|Wheat field Froid, Montana, 1941. (Library of Congress image)|
It's been a bad decade for grains. Between publicity about grain allergies and fads such as the Atkins and paleo diets, a lot of people are shunning wheat, rye and barley. At a panel discussion this weekend sponsored by Common Grains I hear Monica Spiller of the Whole Grain Connection and Glenn Roberts of Anson Mills make some compelling arguments that will forever change the way I see grain. It was, no exaggeration here, a paradigm shifting discussion. Some of the questions Spiller and Roberts raised:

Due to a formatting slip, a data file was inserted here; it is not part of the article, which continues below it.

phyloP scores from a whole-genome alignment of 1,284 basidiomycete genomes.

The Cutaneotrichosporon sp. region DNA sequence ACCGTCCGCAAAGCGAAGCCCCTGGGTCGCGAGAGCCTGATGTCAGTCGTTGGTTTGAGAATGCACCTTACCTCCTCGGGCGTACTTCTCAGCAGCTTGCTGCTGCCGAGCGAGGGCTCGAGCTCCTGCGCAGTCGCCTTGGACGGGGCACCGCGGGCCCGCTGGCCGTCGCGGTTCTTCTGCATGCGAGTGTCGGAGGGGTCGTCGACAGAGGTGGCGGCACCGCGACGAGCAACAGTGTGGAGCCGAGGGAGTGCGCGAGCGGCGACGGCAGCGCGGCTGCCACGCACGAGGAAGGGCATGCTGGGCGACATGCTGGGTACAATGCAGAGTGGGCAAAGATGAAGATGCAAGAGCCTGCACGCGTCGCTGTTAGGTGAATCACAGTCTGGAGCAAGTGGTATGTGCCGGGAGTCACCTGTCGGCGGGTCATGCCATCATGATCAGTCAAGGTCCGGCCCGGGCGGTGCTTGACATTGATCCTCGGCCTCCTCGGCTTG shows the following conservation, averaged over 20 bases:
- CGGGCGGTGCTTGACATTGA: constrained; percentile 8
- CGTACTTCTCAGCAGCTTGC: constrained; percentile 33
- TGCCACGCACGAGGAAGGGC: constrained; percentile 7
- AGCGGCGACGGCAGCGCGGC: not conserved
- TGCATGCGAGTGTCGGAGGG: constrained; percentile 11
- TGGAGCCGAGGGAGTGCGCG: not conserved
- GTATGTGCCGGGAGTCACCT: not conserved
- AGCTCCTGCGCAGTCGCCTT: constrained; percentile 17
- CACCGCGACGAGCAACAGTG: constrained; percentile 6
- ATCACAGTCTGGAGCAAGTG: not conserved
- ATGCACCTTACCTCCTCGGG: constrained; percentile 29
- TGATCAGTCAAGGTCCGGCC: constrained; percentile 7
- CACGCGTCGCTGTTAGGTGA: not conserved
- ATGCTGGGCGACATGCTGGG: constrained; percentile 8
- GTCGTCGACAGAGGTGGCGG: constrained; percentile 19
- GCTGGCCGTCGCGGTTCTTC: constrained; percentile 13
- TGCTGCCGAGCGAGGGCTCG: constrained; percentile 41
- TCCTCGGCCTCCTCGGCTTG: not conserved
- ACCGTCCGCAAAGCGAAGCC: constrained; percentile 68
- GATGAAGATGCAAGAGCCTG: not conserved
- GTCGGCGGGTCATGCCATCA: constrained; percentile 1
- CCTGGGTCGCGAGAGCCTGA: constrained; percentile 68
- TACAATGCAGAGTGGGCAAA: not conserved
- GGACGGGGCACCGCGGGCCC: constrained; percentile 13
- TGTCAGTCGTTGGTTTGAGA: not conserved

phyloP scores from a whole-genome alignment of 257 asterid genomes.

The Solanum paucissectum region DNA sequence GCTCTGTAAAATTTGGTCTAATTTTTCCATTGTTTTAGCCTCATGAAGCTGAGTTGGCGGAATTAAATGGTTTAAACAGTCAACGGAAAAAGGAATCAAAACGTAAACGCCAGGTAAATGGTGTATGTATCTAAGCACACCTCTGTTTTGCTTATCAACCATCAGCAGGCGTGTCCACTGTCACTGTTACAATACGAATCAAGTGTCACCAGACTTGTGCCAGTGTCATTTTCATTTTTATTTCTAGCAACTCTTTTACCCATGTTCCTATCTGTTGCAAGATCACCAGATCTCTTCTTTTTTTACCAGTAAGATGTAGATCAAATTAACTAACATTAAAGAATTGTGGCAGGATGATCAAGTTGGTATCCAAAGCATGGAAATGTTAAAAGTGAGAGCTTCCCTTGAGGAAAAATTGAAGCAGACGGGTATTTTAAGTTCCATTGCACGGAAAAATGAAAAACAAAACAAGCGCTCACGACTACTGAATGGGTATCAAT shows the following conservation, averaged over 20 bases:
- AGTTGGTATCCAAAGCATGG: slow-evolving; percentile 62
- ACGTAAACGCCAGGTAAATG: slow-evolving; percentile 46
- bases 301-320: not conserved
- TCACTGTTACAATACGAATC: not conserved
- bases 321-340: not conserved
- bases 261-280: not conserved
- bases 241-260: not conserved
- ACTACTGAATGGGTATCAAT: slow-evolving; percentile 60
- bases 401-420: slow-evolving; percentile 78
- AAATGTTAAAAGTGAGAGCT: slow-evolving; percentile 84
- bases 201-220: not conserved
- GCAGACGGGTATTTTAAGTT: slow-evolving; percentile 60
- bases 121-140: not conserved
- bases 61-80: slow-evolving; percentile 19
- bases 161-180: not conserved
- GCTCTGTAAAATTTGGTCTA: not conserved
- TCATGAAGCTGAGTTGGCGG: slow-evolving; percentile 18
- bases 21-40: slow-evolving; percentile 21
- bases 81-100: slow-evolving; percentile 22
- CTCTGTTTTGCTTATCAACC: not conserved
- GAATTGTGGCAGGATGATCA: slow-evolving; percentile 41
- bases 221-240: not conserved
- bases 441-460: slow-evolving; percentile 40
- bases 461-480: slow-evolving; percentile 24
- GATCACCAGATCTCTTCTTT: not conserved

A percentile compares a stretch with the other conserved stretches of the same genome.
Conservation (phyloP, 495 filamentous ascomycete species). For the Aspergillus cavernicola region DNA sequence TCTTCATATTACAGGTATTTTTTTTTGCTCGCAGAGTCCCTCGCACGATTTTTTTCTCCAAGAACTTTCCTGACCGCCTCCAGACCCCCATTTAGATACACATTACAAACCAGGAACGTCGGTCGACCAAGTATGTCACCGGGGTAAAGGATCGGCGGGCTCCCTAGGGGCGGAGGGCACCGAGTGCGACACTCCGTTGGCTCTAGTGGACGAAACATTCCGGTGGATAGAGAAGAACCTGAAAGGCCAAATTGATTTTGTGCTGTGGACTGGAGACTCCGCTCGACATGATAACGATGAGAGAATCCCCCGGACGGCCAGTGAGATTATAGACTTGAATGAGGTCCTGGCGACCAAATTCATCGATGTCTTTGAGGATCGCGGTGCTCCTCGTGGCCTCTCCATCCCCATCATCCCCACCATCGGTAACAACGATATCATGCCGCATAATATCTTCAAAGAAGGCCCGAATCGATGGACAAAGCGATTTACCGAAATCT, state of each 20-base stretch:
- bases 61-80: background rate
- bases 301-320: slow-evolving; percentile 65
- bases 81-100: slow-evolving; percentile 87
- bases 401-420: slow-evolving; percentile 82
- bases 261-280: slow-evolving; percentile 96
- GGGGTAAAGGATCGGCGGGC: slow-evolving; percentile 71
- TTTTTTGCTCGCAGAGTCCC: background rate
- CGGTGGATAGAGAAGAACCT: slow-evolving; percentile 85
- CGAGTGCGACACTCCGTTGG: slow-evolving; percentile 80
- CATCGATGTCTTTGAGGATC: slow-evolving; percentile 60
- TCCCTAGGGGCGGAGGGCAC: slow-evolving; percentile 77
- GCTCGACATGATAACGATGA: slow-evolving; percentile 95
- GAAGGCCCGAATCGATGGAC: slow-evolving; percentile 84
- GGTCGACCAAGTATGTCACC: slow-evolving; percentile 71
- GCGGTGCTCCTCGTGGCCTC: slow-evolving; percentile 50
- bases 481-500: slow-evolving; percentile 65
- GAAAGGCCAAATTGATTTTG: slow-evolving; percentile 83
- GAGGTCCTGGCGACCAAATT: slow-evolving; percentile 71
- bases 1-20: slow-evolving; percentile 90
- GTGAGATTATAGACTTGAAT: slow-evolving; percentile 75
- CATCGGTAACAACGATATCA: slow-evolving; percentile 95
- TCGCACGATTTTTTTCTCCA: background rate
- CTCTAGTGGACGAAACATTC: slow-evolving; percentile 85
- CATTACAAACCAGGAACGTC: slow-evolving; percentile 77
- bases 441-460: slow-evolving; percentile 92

- Could modern hard wheat varieties, bred for the convenience of industrial agriculture, have the unintended consequence of increasing allergic reactions? Are older varieties healthier for us?
- What have we lost in terms of flavor when we decreased the diversity of grain varieties?
- Is sourdough bread a pro-biotic food? Could some of the allergy problems associated with bread be related to commercial yeast strains and the way commercial yeast processes sugar?